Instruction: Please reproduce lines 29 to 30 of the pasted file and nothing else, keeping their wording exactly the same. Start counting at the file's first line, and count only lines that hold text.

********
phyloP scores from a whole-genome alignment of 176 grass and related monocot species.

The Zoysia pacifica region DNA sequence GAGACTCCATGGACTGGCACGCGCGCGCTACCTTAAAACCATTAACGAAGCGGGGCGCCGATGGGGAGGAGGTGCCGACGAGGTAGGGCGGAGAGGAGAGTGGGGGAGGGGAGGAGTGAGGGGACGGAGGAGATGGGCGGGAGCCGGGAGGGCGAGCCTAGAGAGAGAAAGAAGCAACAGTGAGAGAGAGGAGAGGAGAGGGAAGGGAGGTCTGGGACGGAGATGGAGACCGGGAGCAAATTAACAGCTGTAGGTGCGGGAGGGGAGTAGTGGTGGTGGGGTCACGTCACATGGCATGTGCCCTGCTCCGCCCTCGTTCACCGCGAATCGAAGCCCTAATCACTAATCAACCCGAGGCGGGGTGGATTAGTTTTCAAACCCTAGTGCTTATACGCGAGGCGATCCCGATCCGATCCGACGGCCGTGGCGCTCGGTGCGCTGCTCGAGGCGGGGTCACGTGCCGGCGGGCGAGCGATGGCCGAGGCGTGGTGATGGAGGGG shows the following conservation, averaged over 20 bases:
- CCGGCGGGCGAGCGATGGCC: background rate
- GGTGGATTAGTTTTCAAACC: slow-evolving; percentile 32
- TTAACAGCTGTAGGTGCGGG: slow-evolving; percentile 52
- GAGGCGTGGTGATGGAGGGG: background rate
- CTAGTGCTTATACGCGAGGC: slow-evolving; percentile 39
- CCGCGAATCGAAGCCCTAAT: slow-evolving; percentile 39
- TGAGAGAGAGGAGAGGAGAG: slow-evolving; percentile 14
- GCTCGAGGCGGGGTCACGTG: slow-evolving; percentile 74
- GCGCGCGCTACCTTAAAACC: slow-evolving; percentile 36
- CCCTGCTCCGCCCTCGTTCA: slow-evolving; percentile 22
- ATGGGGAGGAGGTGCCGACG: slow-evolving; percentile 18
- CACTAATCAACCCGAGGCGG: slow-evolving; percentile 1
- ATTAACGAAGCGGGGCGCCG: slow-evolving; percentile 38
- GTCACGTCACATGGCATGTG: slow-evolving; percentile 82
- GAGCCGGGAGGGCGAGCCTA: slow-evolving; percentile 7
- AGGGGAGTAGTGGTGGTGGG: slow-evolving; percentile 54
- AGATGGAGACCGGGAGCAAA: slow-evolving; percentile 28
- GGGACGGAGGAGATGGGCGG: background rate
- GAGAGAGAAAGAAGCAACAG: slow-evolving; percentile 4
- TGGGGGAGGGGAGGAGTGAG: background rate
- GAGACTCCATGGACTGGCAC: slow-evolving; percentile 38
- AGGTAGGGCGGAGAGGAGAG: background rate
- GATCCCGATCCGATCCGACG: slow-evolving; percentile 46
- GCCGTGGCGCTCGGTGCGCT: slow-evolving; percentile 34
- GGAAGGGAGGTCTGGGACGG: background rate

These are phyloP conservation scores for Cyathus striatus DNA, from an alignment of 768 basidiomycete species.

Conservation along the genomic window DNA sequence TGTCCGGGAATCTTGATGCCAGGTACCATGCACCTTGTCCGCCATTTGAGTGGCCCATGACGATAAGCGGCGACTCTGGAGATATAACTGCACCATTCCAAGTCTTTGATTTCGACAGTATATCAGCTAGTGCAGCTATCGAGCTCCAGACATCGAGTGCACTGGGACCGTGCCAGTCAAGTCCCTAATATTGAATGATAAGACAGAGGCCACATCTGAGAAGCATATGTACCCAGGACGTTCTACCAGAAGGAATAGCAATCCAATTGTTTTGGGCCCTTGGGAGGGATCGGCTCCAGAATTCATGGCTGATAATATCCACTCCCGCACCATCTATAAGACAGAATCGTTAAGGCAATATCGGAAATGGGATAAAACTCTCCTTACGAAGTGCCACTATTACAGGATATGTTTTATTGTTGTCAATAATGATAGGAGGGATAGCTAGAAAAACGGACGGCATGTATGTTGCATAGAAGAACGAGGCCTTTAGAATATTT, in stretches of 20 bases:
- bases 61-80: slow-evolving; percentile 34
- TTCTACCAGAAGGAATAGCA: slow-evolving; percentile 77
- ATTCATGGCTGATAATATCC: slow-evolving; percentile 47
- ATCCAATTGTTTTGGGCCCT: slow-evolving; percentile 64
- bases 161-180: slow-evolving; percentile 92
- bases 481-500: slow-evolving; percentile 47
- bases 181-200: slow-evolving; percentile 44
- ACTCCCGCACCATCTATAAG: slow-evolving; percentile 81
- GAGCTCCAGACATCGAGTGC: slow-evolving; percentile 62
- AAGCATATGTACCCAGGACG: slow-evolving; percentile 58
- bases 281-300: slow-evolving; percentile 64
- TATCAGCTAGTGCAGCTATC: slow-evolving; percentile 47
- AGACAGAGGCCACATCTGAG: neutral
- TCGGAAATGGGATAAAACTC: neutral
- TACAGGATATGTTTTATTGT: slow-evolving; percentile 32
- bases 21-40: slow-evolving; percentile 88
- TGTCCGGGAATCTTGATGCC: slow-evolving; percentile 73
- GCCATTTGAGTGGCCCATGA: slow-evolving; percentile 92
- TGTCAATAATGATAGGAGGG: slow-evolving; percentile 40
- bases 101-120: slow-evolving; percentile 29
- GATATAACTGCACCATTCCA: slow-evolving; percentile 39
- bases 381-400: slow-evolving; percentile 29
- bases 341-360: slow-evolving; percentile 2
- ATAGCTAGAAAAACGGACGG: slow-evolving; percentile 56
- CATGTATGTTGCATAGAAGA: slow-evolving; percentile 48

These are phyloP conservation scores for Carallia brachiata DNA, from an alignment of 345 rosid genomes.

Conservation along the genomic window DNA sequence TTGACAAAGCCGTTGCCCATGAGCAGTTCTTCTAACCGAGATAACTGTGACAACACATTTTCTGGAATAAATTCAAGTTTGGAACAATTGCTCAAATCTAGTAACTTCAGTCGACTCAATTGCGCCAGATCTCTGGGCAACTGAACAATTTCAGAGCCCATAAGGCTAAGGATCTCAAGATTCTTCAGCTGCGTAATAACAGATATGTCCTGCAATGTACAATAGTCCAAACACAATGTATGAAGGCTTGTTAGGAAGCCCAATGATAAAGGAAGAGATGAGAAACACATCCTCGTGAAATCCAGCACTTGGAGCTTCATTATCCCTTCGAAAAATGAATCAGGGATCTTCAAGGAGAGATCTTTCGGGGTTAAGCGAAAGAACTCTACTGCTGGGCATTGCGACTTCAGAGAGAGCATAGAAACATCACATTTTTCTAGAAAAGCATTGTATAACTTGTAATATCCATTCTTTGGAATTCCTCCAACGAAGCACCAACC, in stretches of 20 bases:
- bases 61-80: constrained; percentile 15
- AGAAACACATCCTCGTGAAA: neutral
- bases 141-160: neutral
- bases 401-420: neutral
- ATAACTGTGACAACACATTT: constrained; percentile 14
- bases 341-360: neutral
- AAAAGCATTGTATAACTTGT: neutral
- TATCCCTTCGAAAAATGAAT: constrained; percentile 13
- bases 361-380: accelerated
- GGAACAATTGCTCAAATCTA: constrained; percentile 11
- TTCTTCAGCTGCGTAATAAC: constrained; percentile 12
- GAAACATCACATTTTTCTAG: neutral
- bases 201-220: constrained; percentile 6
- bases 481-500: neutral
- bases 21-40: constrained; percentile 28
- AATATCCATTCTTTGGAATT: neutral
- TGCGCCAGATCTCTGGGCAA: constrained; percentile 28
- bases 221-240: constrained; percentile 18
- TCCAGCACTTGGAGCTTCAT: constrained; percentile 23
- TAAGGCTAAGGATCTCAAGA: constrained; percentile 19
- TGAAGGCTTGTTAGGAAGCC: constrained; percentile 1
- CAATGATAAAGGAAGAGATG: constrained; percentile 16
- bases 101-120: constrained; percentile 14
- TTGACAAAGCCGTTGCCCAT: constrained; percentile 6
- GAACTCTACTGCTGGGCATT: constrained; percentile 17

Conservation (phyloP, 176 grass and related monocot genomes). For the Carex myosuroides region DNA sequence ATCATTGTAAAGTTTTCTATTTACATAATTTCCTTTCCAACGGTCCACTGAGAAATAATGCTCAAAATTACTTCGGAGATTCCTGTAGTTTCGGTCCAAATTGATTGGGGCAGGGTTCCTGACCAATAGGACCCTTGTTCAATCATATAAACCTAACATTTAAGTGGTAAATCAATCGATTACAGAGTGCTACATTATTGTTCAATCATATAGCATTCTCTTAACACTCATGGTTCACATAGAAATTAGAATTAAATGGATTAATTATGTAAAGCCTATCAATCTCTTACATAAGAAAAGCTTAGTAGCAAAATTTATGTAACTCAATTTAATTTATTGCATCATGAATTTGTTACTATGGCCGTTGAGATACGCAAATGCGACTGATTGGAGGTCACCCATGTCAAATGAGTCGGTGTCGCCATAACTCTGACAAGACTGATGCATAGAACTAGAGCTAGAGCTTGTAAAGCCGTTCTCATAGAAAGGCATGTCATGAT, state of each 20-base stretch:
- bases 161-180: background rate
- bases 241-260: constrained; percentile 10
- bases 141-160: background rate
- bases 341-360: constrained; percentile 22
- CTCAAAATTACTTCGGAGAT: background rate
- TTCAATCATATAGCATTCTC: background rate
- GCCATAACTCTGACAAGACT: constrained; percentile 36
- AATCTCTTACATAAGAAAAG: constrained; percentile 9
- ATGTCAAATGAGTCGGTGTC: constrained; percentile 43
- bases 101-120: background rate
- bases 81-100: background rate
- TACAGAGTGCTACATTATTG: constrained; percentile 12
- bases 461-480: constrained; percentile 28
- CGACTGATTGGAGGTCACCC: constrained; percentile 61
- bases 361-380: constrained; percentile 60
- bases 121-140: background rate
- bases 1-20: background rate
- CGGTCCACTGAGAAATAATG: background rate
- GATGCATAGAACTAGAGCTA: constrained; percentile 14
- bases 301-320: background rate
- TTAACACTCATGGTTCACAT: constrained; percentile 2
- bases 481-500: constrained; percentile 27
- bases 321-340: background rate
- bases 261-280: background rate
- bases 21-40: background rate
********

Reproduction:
Conservation along the genomic window DNA sequence TGTCCGGGAATCTTGATGCCAGGTACCATGCACCTTGTCCGCCATTTGAGTGGCCCATGACGATAAGCGGCGACTCTGGAGATATAACTGCACCATTCCAAGTCTTTGATTTCGACAGTATATCAGCTAGTGCAGCTATCGAGCTCCAGACATCGAGTGCACTGGGACCGTGCCAGTCAAGTCCCTAATATTGAATGATAAGACAGAGGCCACATCTGAGAAGCATATGTACCCAGGACGTTCTACCAGAAGGAATAGCAATCCAATTGTTTTGGGCCCTTGGGAGGGATCGGCTCCAGAATTCATGGCTGATAATATCCACTCCCGCACCATCTATAAGACAGAATCGTTAAGGCAATATCGGAAATGGGATAAAACTCTCCTTACGAAGTGCCACTATTACAGGATATGTTTTATTGTTGTCAATAATGATAGGAGGGATAGCTAGAAAAACGGACGGCATGTATGTTGCATAGAAGAACGAGGCCTTTAGAATATTT, in stretches of 20 bases:
- bases 61-80: slow-evolving; percentile 34